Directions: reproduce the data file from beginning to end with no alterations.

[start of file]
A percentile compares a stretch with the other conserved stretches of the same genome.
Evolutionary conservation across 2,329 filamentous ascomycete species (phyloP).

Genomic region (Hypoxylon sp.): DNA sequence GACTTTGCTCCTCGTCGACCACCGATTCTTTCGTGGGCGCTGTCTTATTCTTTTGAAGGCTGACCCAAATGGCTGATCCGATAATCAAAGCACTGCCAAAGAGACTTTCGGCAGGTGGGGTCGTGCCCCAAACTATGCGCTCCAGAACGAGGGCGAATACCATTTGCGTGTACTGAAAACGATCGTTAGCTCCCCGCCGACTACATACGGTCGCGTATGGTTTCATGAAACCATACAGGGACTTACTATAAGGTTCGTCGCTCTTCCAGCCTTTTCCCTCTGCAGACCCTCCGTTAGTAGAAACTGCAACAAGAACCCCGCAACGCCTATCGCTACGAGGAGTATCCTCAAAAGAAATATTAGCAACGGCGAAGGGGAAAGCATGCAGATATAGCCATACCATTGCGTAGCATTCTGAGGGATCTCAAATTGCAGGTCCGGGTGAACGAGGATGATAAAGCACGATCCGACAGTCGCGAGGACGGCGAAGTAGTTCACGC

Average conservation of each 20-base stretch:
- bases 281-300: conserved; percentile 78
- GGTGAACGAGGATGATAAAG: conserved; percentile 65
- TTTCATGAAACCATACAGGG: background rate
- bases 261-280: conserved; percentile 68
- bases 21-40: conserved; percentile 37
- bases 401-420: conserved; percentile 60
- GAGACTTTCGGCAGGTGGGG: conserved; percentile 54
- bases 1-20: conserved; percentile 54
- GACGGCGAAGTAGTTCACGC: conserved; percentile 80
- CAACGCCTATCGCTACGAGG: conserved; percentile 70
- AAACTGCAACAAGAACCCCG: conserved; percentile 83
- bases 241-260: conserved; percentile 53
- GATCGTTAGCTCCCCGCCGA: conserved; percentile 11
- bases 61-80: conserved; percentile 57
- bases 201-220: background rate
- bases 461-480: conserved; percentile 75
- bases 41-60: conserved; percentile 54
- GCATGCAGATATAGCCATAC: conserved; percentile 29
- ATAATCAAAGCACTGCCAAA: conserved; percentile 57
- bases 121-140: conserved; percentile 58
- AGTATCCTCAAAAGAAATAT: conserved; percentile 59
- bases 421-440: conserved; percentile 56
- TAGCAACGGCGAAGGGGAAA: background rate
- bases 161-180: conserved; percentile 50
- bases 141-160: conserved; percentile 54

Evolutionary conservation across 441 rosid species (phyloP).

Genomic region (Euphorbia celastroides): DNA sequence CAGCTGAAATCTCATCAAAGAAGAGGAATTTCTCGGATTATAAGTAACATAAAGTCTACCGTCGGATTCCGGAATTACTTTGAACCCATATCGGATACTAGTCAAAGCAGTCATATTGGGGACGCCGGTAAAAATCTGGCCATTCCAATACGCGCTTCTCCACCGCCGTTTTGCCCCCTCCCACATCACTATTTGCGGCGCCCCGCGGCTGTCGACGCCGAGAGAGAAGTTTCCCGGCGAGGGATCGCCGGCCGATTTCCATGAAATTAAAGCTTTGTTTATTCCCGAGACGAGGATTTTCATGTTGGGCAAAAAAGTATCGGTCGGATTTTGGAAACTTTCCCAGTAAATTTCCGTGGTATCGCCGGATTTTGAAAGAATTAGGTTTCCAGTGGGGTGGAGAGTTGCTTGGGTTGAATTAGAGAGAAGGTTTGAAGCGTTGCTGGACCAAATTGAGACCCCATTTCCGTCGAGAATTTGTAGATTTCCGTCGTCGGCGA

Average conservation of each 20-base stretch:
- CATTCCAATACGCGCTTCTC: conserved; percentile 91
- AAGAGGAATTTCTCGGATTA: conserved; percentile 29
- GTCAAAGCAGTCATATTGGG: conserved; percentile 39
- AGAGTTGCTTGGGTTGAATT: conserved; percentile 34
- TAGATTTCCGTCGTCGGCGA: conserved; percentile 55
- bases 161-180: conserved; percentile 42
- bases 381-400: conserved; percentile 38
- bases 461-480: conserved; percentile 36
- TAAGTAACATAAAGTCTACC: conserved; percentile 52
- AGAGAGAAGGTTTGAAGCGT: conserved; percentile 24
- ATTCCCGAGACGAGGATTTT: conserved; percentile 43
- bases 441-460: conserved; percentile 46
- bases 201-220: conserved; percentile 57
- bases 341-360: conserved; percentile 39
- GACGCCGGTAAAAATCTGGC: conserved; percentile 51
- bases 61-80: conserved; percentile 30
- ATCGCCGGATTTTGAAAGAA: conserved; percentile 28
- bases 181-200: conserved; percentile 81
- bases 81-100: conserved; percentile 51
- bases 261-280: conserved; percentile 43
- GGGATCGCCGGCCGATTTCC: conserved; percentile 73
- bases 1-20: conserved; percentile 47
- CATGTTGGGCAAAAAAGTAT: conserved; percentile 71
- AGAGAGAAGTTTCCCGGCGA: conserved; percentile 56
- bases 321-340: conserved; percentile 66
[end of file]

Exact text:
A percentile compares a stretch with the other conserved stretches of the same genome.
Evolutionary conservation across 2,329 filamentous ascomycete species (phyloP).

Genomic region (Hypoxylon sp.): DNA sequence GACTTTGCTCCTCGTCGACCACCGATTCTTTCGTGGGCGCTGTCTTATTCTTTTGAAGGCTGACCCAAATGGCTGATCCGATAATCAAAGCACTGCCAAAGAGACTTTCGGCAGGTGGGGTCGTGCCCCAAACTATGCGCTCCAGAACGAGGGCGAATACCATTTGCGTGTACTGAAAACGATCGTTAGCTCCCCGCCGACTACATACGGTCGCGTATGGTTTCATGAAACCATACAGGGACTTACTATAAGGTTCGTCGCTCTTCCAGCCTTTTCCCTCTGCAGACCCTCCGTTAGTAGAAACTGCAACAAGAACCCCGCAACGCCTATCGCTACGAGGAGTATCCTCAAAAGAAATATTAGCAACGGCGAAGGGGAAAGCATGCAGATATAGCCATACCATTGCGTAGCATTCTGAGGGATCTCAAATTGCAGGTCCGGGTGAACGAGGATGATAAAGCACGATCCGACAGTCGCGAGGACGGCGAAGTAGTTCACGC

Average conservation of each 20-base stretch:
- bases 281-300: conserved; percentile 78
- GGTGAACGAGGATGATAAAG: conserved; percentile 65
- TTTCATGAAACCATACAGGG: background rate
- bases 261-280: conserved; percentile 68
- bases 21-40: conserved; percentile 37
- bases 401-420: conserved; percentile 60
- GAGACTTTCGGCAGGTGGGG: conserved; percentile 54
- bases 1-20: conserved; percentile 54
- GACGGCGAAGTAGTTCACGC: conserved; percentile 80
- CAACGCCTATCGCTACGAGG: conserved; percentile 70
- AAACTGCAACAAGAACCCCG: conserved; percentile 83
- bases 241-260: conserved; percentile 53
- GATCGTTAGCTCCCCGCCGA: conserved; percentile 11
- bases 61-80: conserved; percentile 57
- bases 201-220: background rate
- bases 461-480: conserved; percentile 75
- bases 41-60: conserved; percentile 54
- GCATGCAGATATAGCCATAC: conserved; percentile 29
- ATAATCAAAGCACTGCCAAA: conserved; percentile 57
- bases 121-140: conserved; percentile 58
- AGTATCCTCAAAAGAAATAT: conserved; percentile 59
- bases 421-440: conserved; percentile 56
- TAGCAACGGCGAAGGGGAAA: background rate
- bases 161-180: conserved; percentile 50
- bases 141-160: conserved; percentile 54

Evolutionary conservation across 441 rosid species (phyloP).

Genomic region (Euphorbia celastroides): DNA sequence CAGCTGAAATCTCATCAAAGAAGAGGAATTTCTCGGATTATAAGTAACATAAAGTCTACCGTCGGATTCCGGAATTACTTTGAACCCATATCGGATACTAGTCAAAGCAGTCATATTGGGGACGCCGGTAAAAATCTGGCCATTCCAATACGCGCTTCTCCACCGCCGTTTTGCCCCCTCCCACATCACTATTTGCGGCGCCCCGCGGCTGTCGACGCCGAGAGAGAAGTTTCCCGGCGAGGGATCGCCGGCCGATTTCCATGAAATTAAAGCTTTGTTTATTCCCGAGACGAGGATTTTCATGTTGGGCAAAAAAGTATCGGTCGGATTTTGGAAACTTTCCCAGTAAATTTCCGTGGTATCGCCGGATTTTGAAAGAATTAGGTTTCCAGTGGGGTGGAGAGTTGCTTGGGTTGAATTAGAGAGAAGGTTTGAAGCGTTGCTGGACCAAATTGAGACCCCATTTCCGTCGAGAATTTGTAGATTTCCGTCGTCGGCGA

Average conservation of each 20-base stretch:
- CATTCCAATACGCGCTTCTC: conserved; percentile 91
- AAGAGGAATTTCTCGGATTA: conserved; percentile 29
- GTCAAAGCAGTCATATTGGG: conserved; percentile 39
- AGAGTTGCTTGGGTTGAATT: conserved; percentile 34
- TAGATTTCCGTCGTCGGCGA: conserved; percentile 55
- bases 161-180: conserved; percentile 42
- bases 381-400: conserved; percentile 38
- bases 461-480: conserved; percentile 36
- TAAGTAACATAAAGTCTACC: conserved; percentile 52
- AGAGAGAAGGTTTGAAGCGT: conserved; percentile 24
- ATTCCCGAGACGAGGATTTT: conserved; percentile 43
- bases 441-460: conserved; percentile 46
- bases 201-220: conserved; percentile 57
- bases 341-360: conserved; percentile 39
- GACGCCGGTAAAAATCTGGC: conserved; percentile 51
- bases 61-80: conserved; percentile 30
- ATCGCCGGATTTTGAAAGAA: conserved; percentile 28
- bases 181-200: conserved; percentile 81
- bases 81-100: conserved; percentile 51
- bases 261-280: conserved; percentile 43
- GGGATCGCCGGCCGATTTCC: conserved; percentile 73
- bases 1-20: conserved; percentile 47
- CATGTTGGGCAAAAAAGTAT: conserved; percentile 71
- AGAGAGAAGTTTCCCGGCGA: conserved; percentile 56
- bases 321-340: conserved; percentile 66